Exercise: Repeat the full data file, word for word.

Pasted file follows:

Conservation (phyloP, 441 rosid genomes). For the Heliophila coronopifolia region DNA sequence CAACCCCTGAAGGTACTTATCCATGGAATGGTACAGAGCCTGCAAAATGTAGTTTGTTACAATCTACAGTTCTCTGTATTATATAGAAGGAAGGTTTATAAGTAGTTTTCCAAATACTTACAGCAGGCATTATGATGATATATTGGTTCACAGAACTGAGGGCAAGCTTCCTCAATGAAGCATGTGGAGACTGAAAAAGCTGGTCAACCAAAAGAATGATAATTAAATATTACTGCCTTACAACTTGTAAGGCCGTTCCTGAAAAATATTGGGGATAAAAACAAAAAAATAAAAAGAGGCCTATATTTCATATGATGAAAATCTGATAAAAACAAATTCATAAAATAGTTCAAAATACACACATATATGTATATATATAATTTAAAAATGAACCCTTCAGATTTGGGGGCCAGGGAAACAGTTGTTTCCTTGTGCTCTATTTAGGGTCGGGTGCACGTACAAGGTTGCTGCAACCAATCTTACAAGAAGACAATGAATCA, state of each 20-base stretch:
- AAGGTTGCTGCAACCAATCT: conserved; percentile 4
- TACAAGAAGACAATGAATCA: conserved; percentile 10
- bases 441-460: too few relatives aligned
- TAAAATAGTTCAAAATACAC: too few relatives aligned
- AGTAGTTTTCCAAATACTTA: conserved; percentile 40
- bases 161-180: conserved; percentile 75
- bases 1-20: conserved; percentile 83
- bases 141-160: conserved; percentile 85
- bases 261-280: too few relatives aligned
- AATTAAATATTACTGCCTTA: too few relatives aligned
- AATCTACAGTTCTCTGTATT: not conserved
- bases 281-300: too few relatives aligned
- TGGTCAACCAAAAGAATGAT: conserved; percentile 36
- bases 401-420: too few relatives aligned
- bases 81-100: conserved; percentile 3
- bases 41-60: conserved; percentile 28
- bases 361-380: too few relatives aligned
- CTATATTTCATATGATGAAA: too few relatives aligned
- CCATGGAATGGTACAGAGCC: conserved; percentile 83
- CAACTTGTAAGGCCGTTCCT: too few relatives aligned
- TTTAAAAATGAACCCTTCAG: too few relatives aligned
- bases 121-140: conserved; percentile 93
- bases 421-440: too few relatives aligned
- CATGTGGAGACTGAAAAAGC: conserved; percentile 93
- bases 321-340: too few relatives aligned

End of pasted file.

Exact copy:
Conservation (phyloP, 441 rosid genomes). For the Heliophila coronopifolia region DNA sequence CAACCCCTGAAGGTACTTATCCATGGAATGGTACAGAGCCTGCAAAATGTAGTTTGTTACAATCTACAGTTCTCTGTATTATATAGAAGGAAGGTTTATAAGTAGTTTTCCAAATACTTACAGCAGGCATTATGATGATATATTGGTTCACAGAACTGAGGGCAAGCTTCCTCAATGAAGCATGTGGAGACTGAAAAAGCTGGTCAACCAAAAGAATGATAATTAAATATTACTGCCTTACAACTTGTAAGGCCGTTCCTGAAAAATATTGGGGATAAAAACAAAAAAATAAAAAGAGGCCTATATTTCATATGATGAAAATCTGATAAAAACAAATTCATAAAATAGTTCAAAATACACACATATATGTATATATATAATTTAAAAATGAACCCTTCAGATTTGGGGGCCAGGGAAACAGTTGTTTCCTTGTGCTCTATTTAGGGTCGGGTGCACGTACAAGGTTGCTGCAACCAATCTTACAAGAAGACAATGAATCA, state of each 20-base stretch:
- AAGGTTGCTGCAACCAATCT: conserved; percentile 4
- TACAAGAAGACAATGAATCA: conserved; percentile 10
- bases 441-460: too few relatives aligned
- TAAAATAGTTCAAAATACAC: too few relatives aligned
- AGTAGTTTTCCAAATACTTA: conserved; percentile 40
- bases 161-180: conserved; percentile 75
- bases 1-20: conserved; percentile 83
- bases 141-160: conserved; percentile 85
- bases 261-280: too few relatives aligned
- AATTAAATATTACTGCCTTA: too few relatives aligned
- AATCTACAGTTCTCTGTATT: not conserved
- bases 281-300: too few relatives aligned
- TGGTCAACCAAAAGAATGAT: conserved; percentile 36
- bases 401-420: too few relatives aligned
- bases 81-100: conserved; percentile 3
- bases 41-60: conserved; percentile 28
- bases 361-380: too few relatives aligned
- CTATATTTCATATGATGAAA: too few relatives aligned
- CCATGGAATGGTACAGAGCC: conserved; percentile 83
- CAACTTGTAAGGCCGTTCCT: too few relatives aligned
- TTTAAAAATGAACCCTTCAG: too few relatives aligned
- bases 121-140: conserved; percentile 93
- bases 421-440: too few relatives aligned
- CATGTGGAGACTGAAAAAGC: conserved; percentile 93
- bases 321-340: too few relatives aligned